Orders of Sufism
"Tariqat" in the Four Spiritual Stations:
The Four Stations are Sharia
, and the fourth station marifa
, which is considered "unseen" and actually located at the center
of the haqiqa
region. It's the essence of all four stations.
The most popular tariqa in the West is the Mevlevi Order, named after Jalal ad-Din Muhammad Rumi. In the same time the Bektashi Order was also founded, named after the Alevi Muslim saint Haji Bektash Veli. Four large tariqas in South Asia are: the Naqshbandi Order, named after Baha-ud-Din Naqshband Bukhari; the Qadiri Order, named after Abdul Qadir Jilani; the Chishti Order, named after Khawaja Mawdood Chisti while Khawaja Moinuddin Chishti is the most famous sheikh; the Suhrawardi Order, named after Shahab al-Din Suhrawardi. Large tariqats in Africa include Muridiyya and Tijaniyya. Others can be offshoots of a tariqa. For example, the Qalandariyya has roots in Malamatiyya (with Buddhism and Hinduism influence) and Wafa'i (a combination of Yasawiyya-Sunni and Batiniyya-Shia) of orders are offshoots of the Suhrawardi order. The Ashrafia after the 13 the century illustrious sufi saint Ashraf Jahangir Semnani is the sub branch of Chisti spiritual lineage. The Maizbhandari Tariqa or Maizbhandari Sufi Order is a liberated Sufism order established in the Bangladesh in the 19th century by the Gausul Azam Shah Sufi Syed Ahmadullah Maizbhandari (1826 AD − 1906 AD), 27th descendant of the Islamic prophet, Muhammad.
Membership of a particular Sufi order is not exclusive and cannot be likened to the ideological commitment to a political party. Unlike the Christian monastic orders which are demarcated by firm lines of authority and sacrament, Sufis often are members of various Sufi orders.
The non-exclusiveness of Sufi orders has consequences for the social extension of Sufism. They cannot be regarded as indulging in a zero sum competition which a purely political analysis might have suggested. Rather their joint effect is to impart to Sufism a cumulant body of tradition, rather than individual and isolated experiences.
In most cases the sheikh nominates his khalifa or "successor" during his lifetime, who will take over the order. In rare cases, if the sheikh dies without naming a khalifa, the students of the tariqa elect another spiritual leader by vote. In some orders it is recommended to take a Khalif from the same order as the murshid. In some groups it is customary for the khalifa to be the son of the sheikh, although in other groups the khalīfa and the sheikh are not normally relatives. In yet other orders a successor may be identified through the spiritual dreams of its members.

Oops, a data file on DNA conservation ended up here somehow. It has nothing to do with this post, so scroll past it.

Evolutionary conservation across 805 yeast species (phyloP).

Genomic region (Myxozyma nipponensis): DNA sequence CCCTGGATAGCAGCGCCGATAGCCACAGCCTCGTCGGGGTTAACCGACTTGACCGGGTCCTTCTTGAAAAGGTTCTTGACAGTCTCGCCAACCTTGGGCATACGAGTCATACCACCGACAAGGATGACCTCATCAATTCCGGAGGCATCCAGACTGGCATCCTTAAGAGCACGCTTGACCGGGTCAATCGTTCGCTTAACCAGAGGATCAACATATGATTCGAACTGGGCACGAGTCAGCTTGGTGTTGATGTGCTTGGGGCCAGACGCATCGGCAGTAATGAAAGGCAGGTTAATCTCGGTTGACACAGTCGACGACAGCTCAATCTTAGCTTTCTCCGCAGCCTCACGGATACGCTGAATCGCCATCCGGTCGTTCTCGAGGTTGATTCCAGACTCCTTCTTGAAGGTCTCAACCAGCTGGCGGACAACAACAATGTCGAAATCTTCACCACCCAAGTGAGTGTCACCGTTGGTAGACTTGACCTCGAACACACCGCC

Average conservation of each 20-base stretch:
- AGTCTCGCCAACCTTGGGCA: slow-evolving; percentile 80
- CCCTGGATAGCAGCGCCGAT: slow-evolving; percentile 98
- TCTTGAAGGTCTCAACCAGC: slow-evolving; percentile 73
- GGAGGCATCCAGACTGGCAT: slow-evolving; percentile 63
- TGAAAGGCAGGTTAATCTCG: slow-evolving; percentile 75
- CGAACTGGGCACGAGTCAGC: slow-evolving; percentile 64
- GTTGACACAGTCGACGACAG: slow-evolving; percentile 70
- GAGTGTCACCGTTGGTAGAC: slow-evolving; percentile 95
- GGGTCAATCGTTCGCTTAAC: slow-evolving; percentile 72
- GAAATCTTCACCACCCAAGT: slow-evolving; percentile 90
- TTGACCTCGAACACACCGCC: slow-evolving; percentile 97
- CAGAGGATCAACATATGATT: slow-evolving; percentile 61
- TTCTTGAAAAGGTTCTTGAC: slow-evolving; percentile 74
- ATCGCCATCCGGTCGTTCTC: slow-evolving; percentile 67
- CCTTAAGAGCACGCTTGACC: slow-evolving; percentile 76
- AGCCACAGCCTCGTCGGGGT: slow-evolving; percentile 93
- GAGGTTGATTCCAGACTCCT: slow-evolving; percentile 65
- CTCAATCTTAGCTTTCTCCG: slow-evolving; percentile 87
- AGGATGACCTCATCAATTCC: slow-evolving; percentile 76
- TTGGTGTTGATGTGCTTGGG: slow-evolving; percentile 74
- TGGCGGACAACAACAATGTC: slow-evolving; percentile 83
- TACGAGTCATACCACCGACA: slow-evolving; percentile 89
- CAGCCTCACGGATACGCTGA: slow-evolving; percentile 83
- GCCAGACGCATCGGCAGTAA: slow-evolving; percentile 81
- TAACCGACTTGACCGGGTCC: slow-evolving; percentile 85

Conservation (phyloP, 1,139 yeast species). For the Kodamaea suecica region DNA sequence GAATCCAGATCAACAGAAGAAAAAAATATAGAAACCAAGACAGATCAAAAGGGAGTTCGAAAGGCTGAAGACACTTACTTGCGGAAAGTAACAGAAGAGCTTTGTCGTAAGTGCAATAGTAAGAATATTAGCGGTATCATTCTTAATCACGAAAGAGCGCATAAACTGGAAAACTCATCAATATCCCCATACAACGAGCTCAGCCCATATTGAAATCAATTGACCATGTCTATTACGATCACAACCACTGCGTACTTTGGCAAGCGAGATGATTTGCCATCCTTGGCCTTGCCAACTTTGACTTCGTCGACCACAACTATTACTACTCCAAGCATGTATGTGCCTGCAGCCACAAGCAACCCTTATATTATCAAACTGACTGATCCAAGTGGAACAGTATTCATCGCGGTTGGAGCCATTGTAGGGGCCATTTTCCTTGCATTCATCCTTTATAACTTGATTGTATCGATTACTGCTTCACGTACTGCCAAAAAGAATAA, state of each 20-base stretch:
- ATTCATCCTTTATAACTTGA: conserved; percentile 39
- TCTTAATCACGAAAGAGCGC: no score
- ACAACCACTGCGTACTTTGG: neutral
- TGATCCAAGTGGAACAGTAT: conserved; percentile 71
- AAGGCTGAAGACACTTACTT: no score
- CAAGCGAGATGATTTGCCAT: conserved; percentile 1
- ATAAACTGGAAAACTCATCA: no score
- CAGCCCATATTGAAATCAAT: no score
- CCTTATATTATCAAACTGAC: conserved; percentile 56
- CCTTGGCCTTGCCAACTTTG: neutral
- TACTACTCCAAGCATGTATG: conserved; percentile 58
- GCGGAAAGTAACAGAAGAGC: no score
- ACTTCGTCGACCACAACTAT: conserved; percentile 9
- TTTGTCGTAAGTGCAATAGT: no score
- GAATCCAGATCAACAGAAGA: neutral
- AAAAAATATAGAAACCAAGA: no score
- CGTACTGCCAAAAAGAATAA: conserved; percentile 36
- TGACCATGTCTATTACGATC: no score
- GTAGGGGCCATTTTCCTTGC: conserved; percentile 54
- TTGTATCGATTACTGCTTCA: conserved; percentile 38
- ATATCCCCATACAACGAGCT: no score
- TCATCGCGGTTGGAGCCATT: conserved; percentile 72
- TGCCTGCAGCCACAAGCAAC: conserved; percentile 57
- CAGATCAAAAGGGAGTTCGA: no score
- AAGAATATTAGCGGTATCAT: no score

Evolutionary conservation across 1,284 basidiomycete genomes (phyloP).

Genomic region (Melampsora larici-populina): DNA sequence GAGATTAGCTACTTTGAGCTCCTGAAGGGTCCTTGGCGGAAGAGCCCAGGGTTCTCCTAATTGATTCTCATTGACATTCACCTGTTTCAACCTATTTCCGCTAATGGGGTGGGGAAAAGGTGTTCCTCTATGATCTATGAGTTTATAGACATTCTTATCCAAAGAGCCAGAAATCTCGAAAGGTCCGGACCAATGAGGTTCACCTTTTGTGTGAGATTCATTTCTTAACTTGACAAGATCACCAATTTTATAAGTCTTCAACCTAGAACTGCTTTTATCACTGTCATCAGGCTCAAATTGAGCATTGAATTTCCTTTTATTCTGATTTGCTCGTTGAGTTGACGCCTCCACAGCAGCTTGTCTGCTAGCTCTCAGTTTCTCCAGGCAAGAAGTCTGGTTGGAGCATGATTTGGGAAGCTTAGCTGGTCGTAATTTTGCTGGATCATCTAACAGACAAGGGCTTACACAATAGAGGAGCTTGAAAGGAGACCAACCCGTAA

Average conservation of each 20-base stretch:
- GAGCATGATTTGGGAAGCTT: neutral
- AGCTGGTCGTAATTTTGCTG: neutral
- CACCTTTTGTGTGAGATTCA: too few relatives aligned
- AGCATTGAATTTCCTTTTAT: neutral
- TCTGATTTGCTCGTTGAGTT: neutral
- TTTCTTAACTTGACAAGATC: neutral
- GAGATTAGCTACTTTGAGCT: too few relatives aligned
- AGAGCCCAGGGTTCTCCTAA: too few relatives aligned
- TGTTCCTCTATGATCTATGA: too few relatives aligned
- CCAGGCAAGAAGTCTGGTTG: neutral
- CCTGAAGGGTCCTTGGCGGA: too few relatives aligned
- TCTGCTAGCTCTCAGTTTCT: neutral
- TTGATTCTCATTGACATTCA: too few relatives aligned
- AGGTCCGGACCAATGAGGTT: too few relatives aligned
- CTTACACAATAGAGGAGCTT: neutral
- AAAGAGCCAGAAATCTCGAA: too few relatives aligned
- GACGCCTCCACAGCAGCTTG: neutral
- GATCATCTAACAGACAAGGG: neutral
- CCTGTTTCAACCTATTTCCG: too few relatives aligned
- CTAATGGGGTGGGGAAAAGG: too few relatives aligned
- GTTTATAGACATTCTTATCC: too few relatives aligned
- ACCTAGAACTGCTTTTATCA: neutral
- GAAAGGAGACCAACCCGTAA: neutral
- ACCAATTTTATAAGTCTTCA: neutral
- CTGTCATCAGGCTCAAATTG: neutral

Tariqas have silsilas (Arabic: سلسلة) "chain, lineage of sheikhs". Almost all orders except the Naqshbandi order claim a silsila that leads back to Muhammad through Ali. (The Naqshbandi Silsila goes back to Abu Bakr, the first Caliph of Sunni Islam, and then Muhammad ibn Abi Bakr. Historians however have traced this chain back to Ali as Muhammad ibn Abi Bakr was brought up by Ali from the age of three).
Every Murid, on entering the tariqa, gets his awrad, or daily recitations, authorized by his murshid (usually to be recited before or after the pre-dawn prayer, after the afternoon prayer and after the evening prayer). Usually these recitations are extensive and time-consuming (for example the awrad may consist of reciting a certain formula 99, 500 or even 1000 times). One must also be in a state of ritual purity (as one is for the obligatory prayers to perform them while facing Mecca). The recitations change as a student (murid) moves from a mere initiate to other Sufi degrees (usually requiring additional initiations). The Initiation ceremony is routine and consists of reading chapter 1 of the Quran followed by a single phrase prayer. Criteria have to be met to be promoted in rank: the common way is to repeat a single phrase prayer 82,000 times or more as in the case of Burhaniyya, a number that grows with each achieved rank. Murids who experience unusual interaction during meditation: hear voices like "would you like to see a prophet?" or see visions who might even communicate with the Murid are held dear in the "Haḍra", the weekly group-chanting of prayers in attempt of reaching spirits as they are likely to experience something unusual and pass it on. This Murid is promoted faster than others. The least common way is to cause a miracle to happen with criteria similar to that of Catholic Sainthood.
Being mostly followers of the spiritual traditions of Islam loosely referred to as Sufism, these groups were sometimes distinct from the Ulma or officially mandated scholars, and often acted as informal missionaries of Islam. They provided accepted avenues for emotional expressions of faith, and the Tariqas spread to all corners of the Muslim world, and often exercised a degree of political influence inordinate to their size (take for example the influence that the sheikhs of the Safavid had over the armies of Tamerlane, or the missionary work of Ali-Shir Nava'i in Turkistan among the Mongol and Tatar people).